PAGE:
With a crucial personal-injury trial over Vioxx set to begin in New Jersey next week, the debate heated up again yesterday about whether Merck understated the drug's risks in a journal article in November 2000.
In an letter published online by The New England Journal of Medicine, 11 scientists who were co-authors of the article said they stood by its original conclusions, despite heavy criticism from the editors of the journal.
The scientists whose letter was published yesterday are not employed by Merck. The company financed the study and their initial work on the paper, and two Merck scientists were also co-authors. In a separate letter also published by the journal yesterday, those Merck scientists said they, too, stood behind their work.
But in an "expression of concern" also published on the Web site yesterday, the journal's editors reaffirmed their earlier complaint, saying the article "did not accurately reflect the potential for serious cardiovascular toxicity with Vioxx."
Merck sold Vioxx from 1999 to 2004. The company withdrew the drug from the market after a clinical trial showed that Vioxx increased the risks of heart attacks and strokes. Merck now faces about 10,000 lawsuits from people who say they or their family members suffered heart damage as a result of using Vioxx, a painkiller that was taken by about 20 million Americans.
Merck has won two of the three lawsuits that have been decided so far, although plaintiffs' lawyers play down the company's victories since they involved cases in which Vioxx was taken for only a few weeks. Jury selection in the next trial, which includes two plaintiffs who suffered heart attacks after taking Vioxx for at least 18 months, will begin Feb. 27 in state court in Atlantic City.
The letters come two months after the editors of The New England Journal of Medicine published their first "expression of concern" about the November 2000 article, sharply criticizing Merck — and, implicitly, the outside scientists who were co-authors — for failing to present a complete picture of Vioxx's heart risks.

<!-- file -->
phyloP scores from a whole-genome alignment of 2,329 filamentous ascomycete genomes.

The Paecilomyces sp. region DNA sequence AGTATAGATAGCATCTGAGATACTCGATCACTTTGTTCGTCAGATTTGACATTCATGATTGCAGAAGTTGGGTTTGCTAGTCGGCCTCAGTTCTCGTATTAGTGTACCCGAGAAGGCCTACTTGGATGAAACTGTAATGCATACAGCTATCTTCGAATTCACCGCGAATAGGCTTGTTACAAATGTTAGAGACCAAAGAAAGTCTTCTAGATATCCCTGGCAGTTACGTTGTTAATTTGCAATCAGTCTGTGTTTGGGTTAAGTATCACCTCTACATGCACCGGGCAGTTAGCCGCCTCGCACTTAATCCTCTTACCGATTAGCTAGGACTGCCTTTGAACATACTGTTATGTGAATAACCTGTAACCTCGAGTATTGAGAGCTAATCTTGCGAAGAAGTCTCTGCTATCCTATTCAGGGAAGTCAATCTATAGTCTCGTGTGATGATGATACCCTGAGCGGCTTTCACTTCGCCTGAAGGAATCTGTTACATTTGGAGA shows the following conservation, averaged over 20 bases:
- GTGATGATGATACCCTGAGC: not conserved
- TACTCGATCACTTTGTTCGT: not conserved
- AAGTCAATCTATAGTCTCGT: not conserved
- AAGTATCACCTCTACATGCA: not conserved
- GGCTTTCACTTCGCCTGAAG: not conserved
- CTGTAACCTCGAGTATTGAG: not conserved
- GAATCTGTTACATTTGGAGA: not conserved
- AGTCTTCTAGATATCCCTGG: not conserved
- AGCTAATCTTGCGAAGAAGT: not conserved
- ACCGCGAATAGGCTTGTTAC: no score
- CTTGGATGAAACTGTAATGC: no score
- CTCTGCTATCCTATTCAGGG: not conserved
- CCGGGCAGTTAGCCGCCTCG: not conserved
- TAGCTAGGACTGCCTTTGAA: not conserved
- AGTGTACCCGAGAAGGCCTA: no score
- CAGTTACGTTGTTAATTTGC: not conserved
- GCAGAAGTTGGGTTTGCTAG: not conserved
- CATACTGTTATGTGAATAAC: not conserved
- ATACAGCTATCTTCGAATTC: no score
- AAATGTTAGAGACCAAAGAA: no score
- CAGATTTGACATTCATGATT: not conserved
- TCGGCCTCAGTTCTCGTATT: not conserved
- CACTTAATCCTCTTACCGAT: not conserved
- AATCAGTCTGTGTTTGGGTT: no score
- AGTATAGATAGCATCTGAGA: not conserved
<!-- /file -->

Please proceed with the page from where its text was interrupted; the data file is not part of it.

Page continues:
In their letter yesterday, the outside scientists strongly disagreed. They said that the journal's concerns were misguided and that the article in 2000 had adequately disclosed Vioxx's risks. "Our original article followed appropriate clinical trial principles and does not require a correction," the scientists wrote.
Dr. Claire Bombardier, a Toronto rheumatologist, was the lead outside author on the study. The article reported on the results of an 8,000-person trial of arthritis patients taking Vioxx or naproxen, an older painkiller sold under the trade name Aleve. Merck conducted the trial in the hope of proving that Vioxx was less likely to cause gastrointestinal bleeding than naproxen.
The trial confirmed that Vioxx seemed to be safer on the stomach, but it also showed that more patients taking Vioxx than naproxen died and that many more suffered heart attacks. As published, the article reported that 17 patients taking Vioxx and 4 taking naproxen had heart attacks during the trial.
In fact, 20 patients on Vioxx suffered heart attacks, but the final three heart attacks were reported after Feb. 10, 2000, a cut-off date specified by Merck for reporting cardiovascular problems.
In their letter, the outside authors said that they could not report the final three heart attacks in the article because the attacks were reported after the study's results had been unblinded — after the scientists knew which drug had caused which problems. A core principle of scientific research is that data should not be added or removed from a clinical trial once the trial has been unblinded, because the bias of the authors may influence the decision to add or remove the information.
In addition, the outside authors said that the additional three heart attacks would not have materially changed the conclusions of the study, because the difference in heart attack risk between Vioxx and naproxen was too large to be attributed to chance, even without counting the additional heart attacks.
But in their response yesterday, the New England Journal editors said that Merck had made an arbitrary decision to set Feb. 10 as a cut-off date for reporting cardiovascular problems, in contrast to the cut-off date a month later for reporting gastrointestinal problems. Because Vioxx reduced gastrointestinal problems but increased cardiovascular problems, the editors said, setting the earlier deadline for reporting cardiovascular problems had the effect of making Vioxx seem safer than it was.
The journal editors also again criticized Merck and the study's outside co-authors for failing to report the total number of serious thromboembolic events — including heart attacks, strokes and blood clots — among patients taking Vioxx in the trial. An internal Merck memo revealed that 47 patients on Vioxx suffered those problems, compared with 20 taking naproxen, according to the editors.